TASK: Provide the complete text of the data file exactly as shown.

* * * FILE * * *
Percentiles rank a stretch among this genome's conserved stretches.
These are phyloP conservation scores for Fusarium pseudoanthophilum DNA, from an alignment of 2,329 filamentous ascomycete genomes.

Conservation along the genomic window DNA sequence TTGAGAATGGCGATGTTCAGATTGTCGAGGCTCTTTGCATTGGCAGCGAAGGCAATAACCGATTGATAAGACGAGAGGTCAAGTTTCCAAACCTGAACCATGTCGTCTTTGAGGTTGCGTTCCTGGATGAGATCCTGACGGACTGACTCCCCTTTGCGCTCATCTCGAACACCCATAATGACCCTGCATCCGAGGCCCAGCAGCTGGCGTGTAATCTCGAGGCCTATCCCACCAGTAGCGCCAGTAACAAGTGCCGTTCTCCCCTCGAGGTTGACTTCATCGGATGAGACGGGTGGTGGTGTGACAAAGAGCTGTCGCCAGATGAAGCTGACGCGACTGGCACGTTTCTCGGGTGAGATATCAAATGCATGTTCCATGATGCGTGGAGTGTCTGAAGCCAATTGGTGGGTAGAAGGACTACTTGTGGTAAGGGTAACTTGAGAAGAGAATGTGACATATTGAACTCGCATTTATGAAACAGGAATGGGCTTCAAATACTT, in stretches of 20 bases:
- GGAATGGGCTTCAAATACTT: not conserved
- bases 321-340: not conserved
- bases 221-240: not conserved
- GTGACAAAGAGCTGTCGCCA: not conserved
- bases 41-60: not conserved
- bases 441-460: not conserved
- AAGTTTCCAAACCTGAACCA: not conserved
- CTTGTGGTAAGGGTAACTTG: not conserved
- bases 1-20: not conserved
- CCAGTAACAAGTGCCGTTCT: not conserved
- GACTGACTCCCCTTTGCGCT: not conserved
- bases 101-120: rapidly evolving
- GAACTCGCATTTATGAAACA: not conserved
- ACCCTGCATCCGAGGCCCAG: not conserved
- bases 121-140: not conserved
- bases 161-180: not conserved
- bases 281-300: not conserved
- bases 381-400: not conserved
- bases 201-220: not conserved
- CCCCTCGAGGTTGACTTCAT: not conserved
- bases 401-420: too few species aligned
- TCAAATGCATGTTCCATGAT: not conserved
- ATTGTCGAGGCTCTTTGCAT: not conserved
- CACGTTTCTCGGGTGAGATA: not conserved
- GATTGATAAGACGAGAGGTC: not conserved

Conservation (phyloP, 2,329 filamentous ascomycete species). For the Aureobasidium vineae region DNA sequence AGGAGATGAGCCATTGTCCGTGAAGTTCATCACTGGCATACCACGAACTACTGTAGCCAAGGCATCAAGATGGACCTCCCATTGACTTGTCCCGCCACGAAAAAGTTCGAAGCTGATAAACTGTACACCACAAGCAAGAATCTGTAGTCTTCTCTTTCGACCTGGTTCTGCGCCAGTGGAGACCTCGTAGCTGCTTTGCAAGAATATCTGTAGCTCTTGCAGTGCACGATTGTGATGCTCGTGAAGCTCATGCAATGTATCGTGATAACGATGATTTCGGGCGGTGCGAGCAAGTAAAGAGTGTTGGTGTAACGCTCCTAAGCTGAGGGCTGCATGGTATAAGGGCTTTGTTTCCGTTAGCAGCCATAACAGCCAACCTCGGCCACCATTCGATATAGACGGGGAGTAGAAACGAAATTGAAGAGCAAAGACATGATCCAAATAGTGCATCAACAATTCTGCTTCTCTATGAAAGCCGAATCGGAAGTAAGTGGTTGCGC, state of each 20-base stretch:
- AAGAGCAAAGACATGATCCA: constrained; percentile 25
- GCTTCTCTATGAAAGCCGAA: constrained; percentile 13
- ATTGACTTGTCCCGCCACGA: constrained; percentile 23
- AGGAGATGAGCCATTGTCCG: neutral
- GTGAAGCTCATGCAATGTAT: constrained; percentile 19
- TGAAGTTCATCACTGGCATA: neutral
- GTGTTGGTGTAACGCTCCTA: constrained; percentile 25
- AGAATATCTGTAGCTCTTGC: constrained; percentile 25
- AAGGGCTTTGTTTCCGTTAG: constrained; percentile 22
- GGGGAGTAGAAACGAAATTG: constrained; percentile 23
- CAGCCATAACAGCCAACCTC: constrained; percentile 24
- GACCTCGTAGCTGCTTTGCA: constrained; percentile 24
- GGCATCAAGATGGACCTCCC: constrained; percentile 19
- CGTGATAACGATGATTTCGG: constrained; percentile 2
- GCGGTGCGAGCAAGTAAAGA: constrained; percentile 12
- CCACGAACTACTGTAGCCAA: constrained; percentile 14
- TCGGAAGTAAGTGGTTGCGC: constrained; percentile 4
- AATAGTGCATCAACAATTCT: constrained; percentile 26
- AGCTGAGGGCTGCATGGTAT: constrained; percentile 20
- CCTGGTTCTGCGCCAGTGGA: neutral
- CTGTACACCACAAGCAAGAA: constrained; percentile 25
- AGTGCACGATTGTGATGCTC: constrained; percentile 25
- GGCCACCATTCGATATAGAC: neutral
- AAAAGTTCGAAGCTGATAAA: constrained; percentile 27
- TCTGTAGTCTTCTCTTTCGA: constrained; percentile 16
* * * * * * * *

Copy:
Percentiles rank a stretch among this genome's conserved stretches.
These are phyloP conservation scores for Fusarium pseudoanthophilum DNA, from an alignment of 2,329 filamentous ascomycete genomes.

Conservation along the genomic window DNA sequence TTGAGAATGGCGATGTTCAGATTGTCGAGGCTCTTTGCATTGGCAGCGAAGGCAATAACCGATTGATAAGACGAGAGGTCAAGTTTCCAAACCTGAACCATGTCGTCTTTGAGGTTGCGTTCCTGGATGAGATCCTGACGGACTGACTCCCCTTTGCGCTCATCTCGAACACCCATAATGACCCTGCATCCGAGGCCCAGCAGCTGGCGTGTAATCTCGAGGCCTATCCCACCAGTAGCGCCAGTAACAAGTGCCGTTCTCCCCTCGAGGTTGACTTCATCGGATGAGACGGGTGGTGGTGTGACAAAGAGCTGTCGCCAGATGAAGCTGACGCGACTGGCACGTTTCTCGGGTGAGATATCAAATGCATGTTCCATGATGCGTGGAGTGTCTGAAGCCAATTGGTGGGTAGAAGGACTACTTGTGGTAAGGGTAACTTGAGAAGAGAATGTGACATATTGAACTCGCATTTATGAAACAGGAATGGGCTTCAAATACTT, in stretches of 20 bases:
- GGAATGGGCTTCAAATACTT: not conserved
- bases 321-340: not conserved
- bases 221-240: not conserved
- GTGACAAAGAGCTGTCGCCA: not conserved
- bases 41-60: not conserved
- bases 441-460: not conserved
- AAGTTTCCAAACCTGAACCA: not conserved
- CTTGTGGTAAGGGTAACTTG: not conserved
- bases 1-20: not conserved
- CCAGTAACAAGTGCCGTTCT: not conserved
- GACTGACTCCCCTTTGCGCT: not conserved
- bases 101-120: rapidly evolving
- GAACTCGCATTTATGAAACA: not conserved
- ACCCTGCATCCGAGGCCCAG: not conserved
- bases 121-140: not conserved
- bases 161-180: not conserved
- bases 281-300: not conserved
- bases 381-400: not conserved
- bases 201-220: not conserved
- CCCCTCGAGGTTGACTTCAT: not conserved
- bases 401-420: too few species aligned
- TCAAATGCATGTTCCATGAT: not conserved
- ATTGTCGAGGCTCTTTGCAT: not conserved
- CACGTTTCTCGGGTGAGATA: not conserved
- GATTGATAAGACGAGAGGTC: not conserved

Conservation (phyloP, 2,329 filamentous ascomycete species). For the Aureobasidium vineae region DNA sequence AGGAGATGAGCCATTGTCCGTGAAGTTCATCACTGGCATACCACGAACTACTGTAGCCAAGGCATCAAGATGGACCTCCCATTGACTTGTCCCGCCACGAAAAAGTTCGAAGCTGATAAACTGTACACCACAAGCAAGAATCTGTAGTCTTCTCTTTCGACCTGGTTCTGCGCCAGTGGAGACCTCGTAGCTGCTTTGCAAGAATATCTGTAGCTCTTGCAGTGCACGATTGTGATGCTCGTGAAGCTCATGCAATGTATCGTGATAACGATGATTTCGGGCGGTGCGAGCAAGTAAAGAGTGTTGGTGTAACGCTCCTAAGCTGAGGGCTGCATGGTATAAGGGCTTTGTTTCCGTTAGCAGCCATAACAGCCAACCTCGGCCACCATTCGATATAGACGGGGAGTAGAAACGAAATTGAAGAGCAAAGACATGATCCAAATAGTGCATCAACAATTCTGCTTCTCTATGAAAGCCGAATCGGAAGTAAGTGGTTGCGC, state of each 20-base stretch:
- AAGAGCAAAGACATGATCCA: constrained; percentile 25
- GCTTCTCTATGAAAGCCGAA: constrained; percentile 13
- ATTGACTTGTCCCGCCACGA: constrained; percentile 23
- AGGAGATGAGCCATTGTCCG: neutral
- GTGAAGCTCATGCAATGTAT: constrained; percentile 19
- TGAAGTTCATCACTGGCATA: neutral
- GTGTTGGTGTAACGCTCCTA: constrained; percentile 25
- AGAATATCTGTAGCTCTTGC: constrained; percentile 25
- AAGGGCTTTGTTTCCGTTAG: constrained; percentile 22
- GGGGAGTAGAAACGAAATTG: constrained; percentile 23
- CAGCCATAACAGCCAACCTC: constrained; percentile 24
- GACCTCGTAGCTGCTTTGCA: constrained; percentile 24
- GGCATCAAGATGGACCTCCC: constrained; percentile 19
- CGTGATAACGATGATTTCGG: constrained; percentile 2
- GCGGTGCGAGCAAGTAAAGA: constrained; percentile 12
- CCACGAACTACTGTAGCCAA: constrained; percentile 14
- TCGGAAGTAAGTGGTTGCGC: constrained; percentile 4
- AATAGTGCATCAACAATTCT: constrained; percentile 26
- AGCTGAGGGCTGCATGGTAT: constrained; percentile 20
- CCTGGTTCTGCGCCAGTGGA: neutral
- CTGTACACCACAAGCAAGAA: constrained; percentile 25
- AGTGCACGATTGTGATGCTC: constrained; percentile 25
- GGCCACCATTCGATATAGAC: neutral
- AAAAGTTCGAAGCTGATAAA: constrained; percentile 27
- TCTGTAGTCTTCTCTTTCGA: constrained; percentile 16